The strategy of fire bases was to bring the war to the North Vietnamese. They were meant to disrupt supply lines and engage the the enemy on America’s terms. Fire bases were set up to attract the enemy attention and bring force to force confrontation. From my time as a Marine, I understood fire bases to be well fortified bases on easy to defend terrain such as hilltops. The army’s 1st Cav Division decided to modify this plan. They planned to make fire bases very temporary bases and to keep moving them in effort to frustrate the Vietnamese. Fast moving fire bases where not nearly as fortified as their predecessors which presented a definite security challenge.

Fire Base Illingworth experienced these security concerns as well as a self inflicted security concern in the form of forty tons of 8” artillery shells. Although the fire base had 8” artillery, forty tons was more than a bit excessive and made an attractive target for the North Vietnamese. The fire base succeeded in its mission to attract the Vietnamese and bring head to head confrontation. The confrontation happened just hours past midnight on April 1, 1970. The soldiers of a lightly fortified Fire Base Illingworth met a well armed and experienced North Vietnamese force.

Keith gives nearly a minute by minute account of the battle. He uses the experiences of the soldiers who fought the battle to tell the story of how fighting and some luck, both good and bad, played a role in the outcome of the battle. Artillery, infantry and cavalry soldiers tell their story and Keith uses the accounts of the North Vietnamese Colonel Lai to help explain what both sides experienced. The battle account moves quickly and highlights the heroism of the American defenders.

There is an introduction to the battle that includes a biography of Illgworth and strategy and equipment being used in the war. The epilogue gives a biography of individual soldiers involved in the battle and the fire base including Colonel Lai. Biographies are also given for those who did not live through the morning. Keith writes and outstanding history that brings to the reader the heroism, frustration, futility, and perhaps even the madness of the entire war. An excellent read.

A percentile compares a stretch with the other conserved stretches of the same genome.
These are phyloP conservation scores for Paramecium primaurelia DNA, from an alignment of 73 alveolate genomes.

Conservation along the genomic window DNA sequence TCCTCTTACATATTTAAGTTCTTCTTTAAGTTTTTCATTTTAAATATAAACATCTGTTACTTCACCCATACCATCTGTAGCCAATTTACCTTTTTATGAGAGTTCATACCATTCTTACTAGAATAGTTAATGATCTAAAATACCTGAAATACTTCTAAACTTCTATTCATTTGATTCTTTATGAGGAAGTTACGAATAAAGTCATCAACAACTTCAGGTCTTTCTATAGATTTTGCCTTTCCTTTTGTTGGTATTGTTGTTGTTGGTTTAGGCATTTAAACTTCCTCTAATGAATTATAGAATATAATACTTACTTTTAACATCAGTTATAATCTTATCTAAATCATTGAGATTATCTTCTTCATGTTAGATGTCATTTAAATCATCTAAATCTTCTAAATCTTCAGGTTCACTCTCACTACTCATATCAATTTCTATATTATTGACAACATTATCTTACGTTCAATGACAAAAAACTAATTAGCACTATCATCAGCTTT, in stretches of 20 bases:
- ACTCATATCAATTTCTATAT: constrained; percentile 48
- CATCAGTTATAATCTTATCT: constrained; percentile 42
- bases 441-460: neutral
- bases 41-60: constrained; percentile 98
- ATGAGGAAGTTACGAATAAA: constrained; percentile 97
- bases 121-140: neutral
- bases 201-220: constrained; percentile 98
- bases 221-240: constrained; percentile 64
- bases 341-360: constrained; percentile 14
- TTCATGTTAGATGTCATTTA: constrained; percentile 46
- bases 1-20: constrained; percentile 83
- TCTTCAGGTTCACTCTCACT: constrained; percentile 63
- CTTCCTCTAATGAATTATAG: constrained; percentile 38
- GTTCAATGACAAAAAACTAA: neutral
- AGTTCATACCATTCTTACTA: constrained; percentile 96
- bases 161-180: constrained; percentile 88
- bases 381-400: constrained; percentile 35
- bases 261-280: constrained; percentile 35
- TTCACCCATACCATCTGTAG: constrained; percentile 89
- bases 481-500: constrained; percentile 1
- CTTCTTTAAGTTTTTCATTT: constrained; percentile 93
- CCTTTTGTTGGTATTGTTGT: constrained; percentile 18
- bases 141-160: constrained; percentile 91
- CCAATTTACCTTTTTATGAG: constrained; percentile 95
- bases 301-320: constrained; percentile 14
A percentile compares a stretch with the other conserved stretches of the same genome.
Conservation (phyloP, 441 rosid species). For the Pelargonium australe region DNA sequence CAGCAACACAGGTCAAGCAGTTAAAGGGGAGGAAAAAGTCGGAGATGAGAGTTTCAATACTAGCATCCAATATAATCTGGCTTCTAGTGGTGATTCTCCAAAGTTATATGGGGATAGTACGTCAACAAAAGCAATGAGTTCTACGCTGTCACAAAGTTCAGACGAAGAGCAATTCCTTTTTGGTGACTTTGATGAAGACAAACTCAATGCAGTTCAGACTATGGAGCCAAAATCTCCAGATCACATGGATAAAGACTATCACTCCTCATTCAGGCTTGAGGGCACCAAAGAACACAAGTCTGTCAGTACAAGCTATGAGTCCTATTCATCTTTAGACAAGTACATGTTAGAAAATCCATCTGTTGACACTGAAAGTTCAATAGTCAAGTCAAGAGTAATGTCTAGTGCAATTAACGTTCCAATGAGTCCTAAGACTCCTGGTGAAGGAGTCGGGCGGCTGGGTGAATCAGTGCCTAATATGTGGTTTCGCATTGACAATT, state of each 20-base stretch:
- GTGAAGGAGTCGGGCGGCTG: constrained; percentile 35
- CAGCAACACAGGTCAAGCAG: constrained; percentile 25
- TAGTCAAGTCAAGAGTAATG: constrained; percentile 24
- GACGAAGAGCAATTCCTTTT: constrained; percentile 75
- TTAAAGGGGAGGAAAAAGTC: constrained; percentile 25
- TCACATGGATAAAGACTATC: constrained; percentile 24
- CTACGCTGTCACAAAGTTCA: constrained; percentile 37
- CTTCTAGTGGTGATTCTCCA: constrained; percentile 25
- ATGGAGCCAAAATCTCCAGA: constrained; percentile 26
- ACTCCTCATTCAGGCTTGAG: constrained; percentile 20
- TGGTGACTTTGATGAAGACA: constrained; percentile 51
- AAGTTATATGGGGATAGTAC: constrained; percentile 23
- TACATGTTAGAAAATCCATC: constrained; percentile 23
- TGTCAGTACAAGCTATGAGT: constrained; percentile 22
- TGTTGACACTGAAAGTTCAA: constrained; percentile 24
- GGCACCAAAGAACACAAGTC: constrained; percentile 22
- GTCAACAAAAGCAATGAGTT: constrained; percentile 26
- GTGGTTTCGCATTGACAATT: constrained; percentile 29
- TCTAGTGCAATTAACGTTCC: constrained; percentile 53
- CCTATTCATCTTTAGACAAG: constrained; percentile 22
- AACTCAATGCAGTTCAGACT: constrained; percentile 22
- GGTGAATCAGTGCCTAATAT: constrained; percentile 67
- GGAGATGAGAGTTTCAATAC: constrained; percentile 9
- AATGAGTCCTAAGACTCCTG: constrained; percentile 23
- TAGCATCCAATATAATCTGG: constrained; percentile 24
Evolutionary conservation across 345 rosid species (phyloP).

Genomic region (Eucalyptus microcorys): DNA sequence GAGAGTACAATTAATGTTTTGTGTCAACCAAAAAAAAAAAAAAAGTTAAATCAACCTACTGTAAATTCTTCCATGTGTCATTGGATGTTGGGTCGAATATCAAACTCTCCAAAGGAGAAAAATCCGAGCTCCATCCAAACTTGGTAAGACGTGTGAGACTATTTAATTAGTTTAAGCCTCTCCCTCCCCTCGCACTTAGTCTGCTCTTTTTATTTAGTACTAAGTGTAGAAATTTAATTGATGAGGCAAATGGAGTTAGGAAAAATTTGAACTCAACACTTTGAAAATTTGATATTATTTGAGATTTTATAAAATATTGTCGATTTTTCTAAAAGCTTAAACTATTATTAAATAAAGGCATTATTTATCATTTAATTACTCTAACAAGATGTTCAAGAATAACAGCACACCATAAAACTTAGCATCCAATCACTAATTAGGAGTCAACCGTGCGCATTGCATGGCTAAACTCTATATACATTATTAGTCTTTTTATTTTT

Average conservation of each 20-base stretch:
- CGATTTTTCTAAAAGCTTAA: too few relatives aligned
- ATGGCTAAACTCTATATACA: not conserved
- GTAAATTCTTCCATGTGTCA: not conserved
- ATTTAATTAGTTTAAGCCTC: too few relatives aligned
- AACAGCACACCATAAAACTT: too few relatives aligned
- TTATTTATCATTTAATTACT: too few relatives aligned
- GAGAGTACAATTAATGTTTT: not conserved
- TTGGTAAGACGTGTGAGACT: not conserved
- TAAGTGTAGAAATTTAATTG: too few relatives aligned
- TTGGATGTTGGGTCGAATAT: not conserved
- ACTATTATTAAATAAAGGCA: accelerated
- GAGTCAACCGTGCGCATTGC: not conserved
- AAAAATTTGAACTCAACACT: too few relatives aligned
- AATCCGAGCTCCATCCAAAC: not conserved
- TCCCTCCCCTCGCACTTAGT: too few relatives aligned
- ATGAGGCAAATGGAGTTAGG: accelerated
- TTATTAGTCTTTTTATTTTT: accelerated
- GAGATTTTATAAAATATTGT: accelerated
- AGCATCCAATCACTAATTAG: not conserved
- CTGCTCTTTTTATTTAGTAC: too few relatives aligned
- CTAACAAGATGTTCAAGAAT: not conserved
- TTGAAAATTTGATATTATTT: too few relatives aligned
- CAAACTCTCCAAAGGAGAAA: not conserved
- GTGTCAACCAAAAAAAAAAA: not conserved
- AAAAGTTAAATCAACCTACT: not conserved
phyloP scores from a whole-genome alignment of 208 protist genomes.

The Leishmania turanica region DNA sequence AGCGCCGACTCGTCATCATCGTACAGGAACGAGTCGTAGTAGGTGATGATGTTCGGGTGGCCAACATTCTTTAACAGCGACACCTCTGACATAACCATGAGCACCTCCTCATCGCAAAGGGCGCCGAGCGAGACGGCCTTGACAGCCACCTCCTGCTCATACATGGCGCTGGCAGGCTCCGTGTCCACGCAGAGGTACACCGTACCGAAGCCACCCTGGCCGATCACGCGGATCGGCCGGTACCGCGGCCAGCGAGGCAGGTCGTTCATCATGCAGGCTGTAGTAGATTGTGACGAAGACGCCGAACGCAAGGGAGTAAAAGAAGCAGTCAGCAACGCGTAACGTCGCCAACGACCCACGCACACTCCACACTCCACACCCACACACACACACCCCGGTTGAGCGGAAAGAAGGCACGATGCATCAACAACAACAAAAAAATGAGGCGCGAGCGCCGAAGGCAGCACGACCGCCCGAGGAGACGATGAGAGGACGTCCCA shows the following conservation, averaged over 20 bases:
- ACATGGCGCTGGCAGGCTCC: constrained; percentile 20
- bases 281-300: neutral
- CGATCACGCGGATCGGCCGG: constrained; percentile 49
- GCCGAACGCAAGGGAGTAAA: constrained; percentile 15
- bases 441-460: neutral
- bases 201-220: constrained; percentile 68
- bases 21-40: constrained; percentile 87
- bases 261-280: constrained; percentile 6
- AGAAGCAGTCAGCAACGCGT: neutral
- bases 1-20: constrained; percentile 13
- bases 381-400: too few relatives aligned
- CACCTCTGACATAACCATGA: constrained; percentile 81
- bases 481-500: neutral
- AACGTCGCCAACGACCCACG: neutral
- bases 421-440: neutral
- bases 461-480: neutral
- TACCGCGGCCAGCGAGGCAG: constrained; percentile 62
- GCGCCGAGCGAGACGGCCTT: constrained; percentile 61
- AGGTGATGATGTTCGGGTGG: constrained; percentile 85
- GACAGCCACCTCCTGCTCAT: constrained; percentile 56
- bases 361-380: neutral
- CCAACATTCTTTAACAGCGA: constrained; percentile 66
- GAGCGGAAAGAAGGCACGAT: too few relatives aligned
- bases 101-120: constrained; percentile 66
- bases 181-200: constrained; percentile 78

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Book Review: Naples ’44: A World War II Diary of Occupied Italy

Naples ’44: A World War II Diary of Occupied Italy by Norman Lewis is his personal account of his experience in the British Intelligence Corps during WWII. Lewis was attached to an American unit in Naples after serving in North Africa. He and his colleagues were given little supervision and, for the most part, left to do their own tasks. He went on to write other books about French Indochina, Indonesia, India, Brazil and other countries. Lewis has also written fifteen novels.

There are at least a thousand books on World War II and plenty on the war in Italy. What makes this book different than most is that is a soldier’s journal. Taking that a step farther, it is a soldier who had a great deal of freedom in Italy and worked in the intelligence field. It is not a journal about battles; it is more a journal about interaction with the people of Naples. Freed of Mussolini, but still under the Germans, then Allied occupation the people suffered. A prisoner at court was asked if it meant anything that the Allies freed him and his people from fascism. The reply through the interpreter came back “ With respect, your honour, he says Americans or Germans, it’s all the same to him. We’ve been screwed by both of them.” The prisoner was released, because the judge thought he was insane. How could anyone in their right mind compare American liberators to fascists?

Food shortages are described. Fish served in restaurants often had a head of a desirable fish attached to the body of undesirable fish to ensure its sale. Another restaurant served “veal”, but when pressed the waiter admitted it was horse meat. Rabbit that was sold at the market had the head attached to ensure the customer that he or she was not buying cat. Shortages of the most basic food stuff, like olive oil, created a thriving black market.

A variety of dealings with the local population are covered. Initially cutting communications lines was thought to be enemy or sympathizer attacks against the allies. It turned out that they lines were being cut for the copper to sell on the black market. The people taking the copper thought nothing of it. They claimed it was German wire they were taking, not the Allies’ wire. Everything found its way to the black market from sugar to automobile tires, to blankets used to make clothing.

Lewis writes a personal look into a “liberated” Italy. He brings a part of war that many people do not know or think about. It is a common misconception that liberating a country brings peace and stability. It usually brings suffering and corruption/crime long before it brings meaningful change. Naples ’44 not only tells of war, but more importantly shows human nature in wartime. The behavior of both the Allies and the people of Naples are reported. Lewis does an outstanding job of documenting his experiences in Naples and provides a very worthwhile read. Recommended to those interested in WWII or the human experience in war and “liberation.”